April 13, 2024
Money

UK’s Transactive Systems to Cease Operations


Transactive Systems, an electronic-money company in the United Kingdom, is reportedly ceasing operations following the revocation of one of its licenses due to concerns about money laundering.

The company’s CEO, Daniel Edwards, told Bloomberg that Transactive has no plans to continue operating the business after regulators froze client accounts, making it impossible for the company to service clients or generate income, Bloomberg reported Wednesday (Feb. 28).

Initially licensed by the Bank of Lithuania, Transactive had that license revoked to regulators last year, according to the report.

The company will also surrender its license with the U.K.’s Financial Conduct Authority (FCA), the report said.

The FCA’s Financial Services Register showed Wednesday that Transactive “applied to cancel” its permission to issue electronic money and provide payment services on Feb. 9.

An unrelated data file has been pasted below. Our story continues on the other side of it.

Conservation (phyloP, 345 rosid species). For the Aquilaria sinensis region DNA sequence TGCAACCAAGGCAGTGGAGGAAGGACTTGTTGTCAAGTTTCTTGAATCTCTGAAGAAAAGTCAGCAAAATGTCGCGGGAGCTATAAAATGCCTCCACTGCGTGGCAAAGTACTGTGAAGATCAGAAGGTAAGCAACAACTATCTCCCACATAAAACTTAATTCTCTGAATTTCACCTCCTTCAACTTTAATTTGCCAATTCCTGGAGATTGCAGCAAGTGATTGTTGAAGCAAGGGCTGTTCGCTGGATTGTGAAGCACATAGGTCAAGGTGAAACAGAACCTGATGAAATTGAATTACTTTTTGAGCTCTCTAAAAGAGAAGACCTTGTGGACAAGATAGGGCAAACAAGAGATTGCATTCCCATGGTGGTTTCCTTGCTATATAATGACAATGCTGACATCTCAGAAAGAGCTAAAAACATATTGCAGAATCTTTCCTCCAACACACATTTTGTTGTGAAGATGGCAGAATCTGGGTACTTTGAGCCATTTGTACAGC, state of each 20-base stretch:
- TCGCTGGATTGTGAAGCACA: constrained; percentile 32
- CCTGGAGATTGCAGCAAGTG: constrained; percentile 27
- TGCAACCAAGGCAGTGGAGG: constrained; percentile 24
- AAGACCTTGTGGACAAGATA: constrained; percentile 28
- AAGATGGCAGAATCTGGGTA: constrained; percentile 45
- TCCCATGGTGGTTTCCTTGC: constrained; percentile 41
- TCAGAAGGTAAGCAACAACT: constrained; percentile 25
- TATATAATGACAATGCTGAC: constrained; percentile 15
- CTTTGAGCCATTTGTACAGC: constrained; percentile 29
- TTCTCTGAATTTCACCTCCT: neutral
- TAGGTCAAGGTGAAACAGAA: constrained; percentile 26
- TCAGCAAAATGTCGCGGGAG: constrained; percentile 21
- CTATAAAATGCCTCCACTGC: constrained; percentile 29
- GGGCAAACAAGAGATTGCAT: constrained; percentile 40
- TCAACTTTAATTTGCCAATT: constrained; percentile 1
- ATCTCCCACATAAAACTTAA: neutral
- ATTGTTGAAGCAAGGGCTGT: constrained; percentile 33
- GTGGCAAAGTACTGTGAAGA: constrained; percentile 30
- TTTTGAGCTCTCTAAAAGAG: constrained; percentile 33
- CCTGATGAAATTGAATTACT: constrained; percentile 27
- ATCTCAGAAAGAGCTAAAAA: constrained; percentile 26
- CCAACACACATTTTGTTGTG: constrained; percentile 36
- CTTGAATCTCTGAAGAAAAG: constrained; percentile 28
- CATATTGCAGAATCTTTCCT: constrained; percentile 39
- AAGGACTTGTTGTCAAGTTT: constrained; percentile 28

At its peak in 2022, the firm was processing over €1 billion (about $1.1 billion) of payments every month, highlighting the rapid growth of lightly regulated electronic-money institutions (EMIs) in Europe, per the Bloomberg report.

However, concerns about fraud and inadequate anti-crime measures within the sector led regulators to reevaluate their oversight of EMIs, according to the report.

A Bloomberg investigation in 2023 found that Transactive had obtained its license despite having a compliance official who faced criminal charges in Nevada and a founding investor who was jailed for healthcare fraud in Florida, the report said.

It was reported in February 2023 that Transactive’s growth had slowed after the Bank of Lithuania imposed limits on it, saying the electronic-money institution could not take on new customers or provide services to finance or cryptocurrency clients until the bank completed a review.

Transactive had said that it focused on serving clients in cryptocurrencies, gambling, foreign exchange (FX) trading and other “compliance-intense industries.”

When announcing that it was imposing limits on the company, the Bank of Lithuania cited Transactive’s local subsidiary’s “serious infringements” of anti-money laundering (AML) laws and “breaches and shortcomings” in controls.

A Transactive spokesperson told Bloomberg at the time that the company was “disappointed by the Bank of Lithuania’s decision, and we are working to quickly resolve issues related to their findings.”



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